The Canterbury Tales
Equality and Power: Marriage in The Franklin's Tale and The Wife of Bath's Tale
In Chaucer's The Canterbury Tales, the Franklin's Tale and the Wife of Bath's Tale represent marriage in different ways. The most striking contrast is the role of power in relationships in the two stories, and for the two tellers. The Franklin believes in mutuality, and equality. His wedding ideal is a binding, officious contract rendering the partners equal to each other. The Wife of Bath sees marriage as an inevitable struggle for power. The assumption that one partner in a union will have more control is at the heart of both her tale, and the stories of her own past relationships. These different ideas about marriage match well with their tellers characteristics, as give to the reader in a brief description of the Franklin in The General Prologue, and the Wife of Bath's extensive discussion of marriage and love in her own prologue. Among countless subtle differences and similarities between the two stories, the ideas about power are clearly important and quite fitting.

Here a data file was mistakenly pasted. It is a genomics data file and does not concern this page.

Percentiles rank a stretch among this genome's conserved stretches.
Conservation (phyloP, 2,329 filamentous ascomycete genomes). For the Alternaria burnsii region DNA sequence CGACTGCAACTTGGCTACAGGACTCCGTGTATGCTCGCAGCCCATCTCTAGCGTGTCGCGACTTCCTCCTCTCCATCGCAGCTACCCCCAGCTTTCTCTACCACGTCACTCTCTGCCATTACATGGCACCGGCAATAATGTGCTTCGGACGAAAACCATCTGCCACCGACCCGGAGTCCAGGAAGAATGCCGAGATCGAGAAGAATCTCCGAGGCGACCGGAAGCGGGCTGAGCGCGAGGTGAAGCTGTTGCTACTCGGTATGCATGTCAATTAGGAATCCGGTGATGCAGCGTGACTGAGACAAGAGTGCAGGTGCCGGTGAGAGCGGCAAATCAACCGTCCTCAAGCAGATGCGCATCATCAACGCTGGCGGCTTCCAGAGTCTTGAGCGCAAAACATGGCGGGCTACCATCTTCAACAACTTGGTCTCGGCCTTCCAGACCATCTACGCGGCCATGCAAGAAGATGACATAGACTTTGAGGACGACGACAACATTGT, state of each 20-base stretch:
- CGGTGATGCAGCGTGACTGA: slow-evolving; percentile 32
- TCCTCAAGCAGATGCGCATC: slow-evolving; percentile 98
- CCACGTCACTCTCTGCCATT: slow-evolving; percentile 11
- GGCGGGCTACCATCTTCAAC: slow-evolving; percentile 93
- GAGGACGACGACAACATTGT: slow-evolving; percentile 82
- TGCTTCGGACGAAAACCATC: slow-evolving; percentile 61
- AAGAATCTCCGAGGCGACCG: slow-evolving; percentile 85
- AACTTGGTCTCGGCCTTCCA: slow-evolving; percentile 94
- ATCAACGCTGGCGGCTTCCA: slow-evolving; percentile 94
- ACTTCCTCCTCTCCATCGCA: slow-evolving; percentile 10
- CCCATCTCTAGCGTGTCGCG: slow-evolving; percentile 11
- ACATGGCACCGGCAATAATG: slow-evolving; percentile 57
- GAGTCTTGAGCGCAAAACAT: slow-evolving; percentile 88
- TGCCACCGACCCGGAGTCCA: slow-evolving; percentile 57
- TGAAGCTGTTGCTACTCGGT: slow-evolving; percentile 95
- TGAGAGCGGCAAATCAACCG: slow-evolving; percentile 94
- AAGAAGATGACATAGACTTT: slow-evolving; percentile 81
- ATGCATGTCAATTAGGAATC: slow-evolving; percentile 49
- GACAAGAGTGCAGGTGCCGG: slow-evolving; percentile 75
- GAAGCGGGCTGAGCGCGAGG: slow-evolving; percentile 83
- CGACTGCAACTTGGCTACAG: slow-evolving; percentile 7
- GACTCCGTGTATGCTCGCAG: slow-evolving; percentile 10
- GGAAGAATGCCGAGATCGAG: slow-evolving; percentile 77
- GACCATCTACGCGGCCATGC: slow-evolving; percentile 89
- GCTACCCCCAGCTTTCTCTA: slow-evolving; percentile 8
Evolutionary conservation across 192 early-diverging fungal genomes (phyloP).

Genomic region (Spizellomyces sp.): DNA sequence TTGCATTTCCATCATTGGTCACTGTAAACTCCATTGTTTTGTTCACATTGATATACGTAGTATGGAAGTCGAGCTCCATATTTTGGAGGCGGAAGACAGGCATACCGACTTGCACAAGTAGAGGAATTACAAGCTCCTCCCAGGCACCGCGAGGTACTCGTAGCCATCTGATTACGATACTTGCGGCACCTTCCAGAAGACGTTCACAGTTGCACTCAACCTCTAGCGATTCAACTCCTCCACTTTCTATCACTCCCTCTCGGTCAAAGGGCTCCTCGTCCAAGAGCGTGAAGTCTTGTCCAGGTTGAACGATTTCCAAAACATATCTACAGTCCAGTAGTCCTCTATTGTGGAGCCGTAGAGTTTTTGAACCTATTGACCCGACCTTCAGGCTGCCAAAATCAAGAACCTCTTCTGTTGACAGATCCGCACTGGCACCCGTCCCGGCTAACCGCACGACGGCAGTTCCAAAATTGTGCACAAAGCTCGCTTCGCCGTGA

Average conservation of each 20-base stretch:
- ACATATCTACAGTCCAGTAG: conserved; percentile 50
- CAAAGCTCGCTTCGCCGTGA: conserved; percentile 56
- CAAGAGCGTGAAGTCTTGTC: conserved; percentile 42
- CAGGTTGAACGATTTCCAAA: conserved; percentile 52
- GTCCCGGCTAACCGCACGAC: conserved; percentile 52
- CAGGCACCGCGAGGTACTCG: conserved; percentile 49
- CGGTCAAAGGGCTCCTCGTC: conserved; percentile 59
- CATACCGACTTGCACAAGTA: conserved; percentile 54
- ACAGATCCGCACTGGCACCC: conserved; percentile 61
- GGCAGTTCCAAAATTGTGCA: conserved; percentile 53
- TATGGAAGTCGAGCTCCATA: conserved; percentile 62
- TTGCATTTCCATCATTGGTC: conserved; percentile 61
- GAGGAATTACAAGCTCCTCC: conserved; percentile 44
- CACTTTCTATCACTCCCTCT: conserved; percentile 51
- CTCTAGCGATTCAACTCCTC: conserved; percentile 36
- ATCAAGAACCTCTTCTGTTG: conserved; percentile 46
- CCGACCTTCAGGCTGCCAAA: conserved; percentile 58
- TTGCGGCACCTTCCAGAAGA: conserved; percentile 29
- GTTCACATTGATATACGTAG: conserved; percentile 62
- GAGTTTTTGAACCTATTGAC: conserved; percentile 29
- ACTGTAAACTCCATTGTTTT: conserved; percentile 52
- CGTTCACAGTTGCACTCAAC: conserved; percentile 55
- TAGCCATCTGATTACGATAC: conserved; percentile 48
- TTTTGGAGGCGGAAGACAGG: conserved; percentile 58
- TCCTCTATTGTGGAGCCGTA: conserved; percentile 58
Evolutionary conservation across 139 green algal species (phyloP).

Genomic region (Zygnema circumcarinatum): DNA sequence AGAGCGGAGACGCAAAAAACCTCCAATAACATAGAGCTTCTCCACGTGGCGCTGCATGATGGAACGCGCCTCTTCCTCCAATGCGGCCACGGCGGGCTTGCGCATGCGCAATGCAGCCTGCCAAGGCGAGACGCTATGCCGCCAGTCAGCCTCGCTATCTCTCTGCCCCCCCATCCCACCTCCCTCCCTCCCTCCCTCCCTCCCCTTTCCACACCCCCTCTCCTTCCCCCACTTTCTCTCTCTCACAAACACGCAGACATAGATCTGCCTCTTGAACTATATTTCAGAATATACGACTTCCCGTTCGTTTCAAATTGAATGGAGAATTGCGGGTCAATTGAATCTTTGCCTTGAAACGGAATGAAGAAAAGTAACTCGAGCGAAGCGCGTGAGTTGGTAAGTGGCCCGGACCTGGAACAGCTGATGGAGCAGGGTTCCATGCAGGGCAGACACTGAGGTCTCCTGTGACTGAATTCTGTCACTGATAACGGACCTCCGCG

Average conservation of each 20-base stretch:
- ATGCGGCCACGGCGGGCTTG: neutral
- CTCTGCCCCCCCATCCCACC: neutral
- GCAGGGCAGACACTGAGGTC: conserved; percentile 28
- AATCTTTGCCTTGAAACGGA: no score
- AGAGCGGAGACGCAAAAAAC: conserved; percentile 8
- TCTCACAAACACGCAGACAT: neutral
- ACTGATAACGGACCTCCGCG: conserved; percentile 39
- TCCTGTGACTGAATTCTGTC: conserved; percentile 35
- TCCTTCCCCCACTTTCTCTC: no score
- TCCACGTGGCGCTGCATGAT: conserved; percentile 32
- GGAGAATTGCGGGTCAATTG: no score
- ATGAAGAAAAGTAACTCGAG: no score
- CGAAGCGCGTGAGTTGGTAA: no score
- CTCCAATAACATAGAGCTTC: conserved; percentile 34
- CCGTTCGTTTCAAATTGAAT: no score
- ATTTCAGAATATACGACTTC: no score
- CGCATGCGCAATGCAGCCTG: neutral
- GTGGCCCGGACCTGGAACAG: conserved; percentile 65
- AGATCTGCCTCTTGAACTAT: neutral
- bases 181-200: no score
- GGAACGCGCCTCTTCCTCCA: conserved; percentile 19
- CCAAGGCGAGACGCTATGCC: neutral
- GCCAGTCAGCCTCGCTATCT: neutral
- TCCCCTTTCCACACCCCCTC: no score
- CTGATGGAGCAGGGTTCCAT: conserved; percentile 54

The Franklin's idea of a contract is made clear in many instances throughout his tale. Contracts, agreements, and binding promises are found throughout the tale. The businesslike language used to describe Arveragus courting Dorigen is one...
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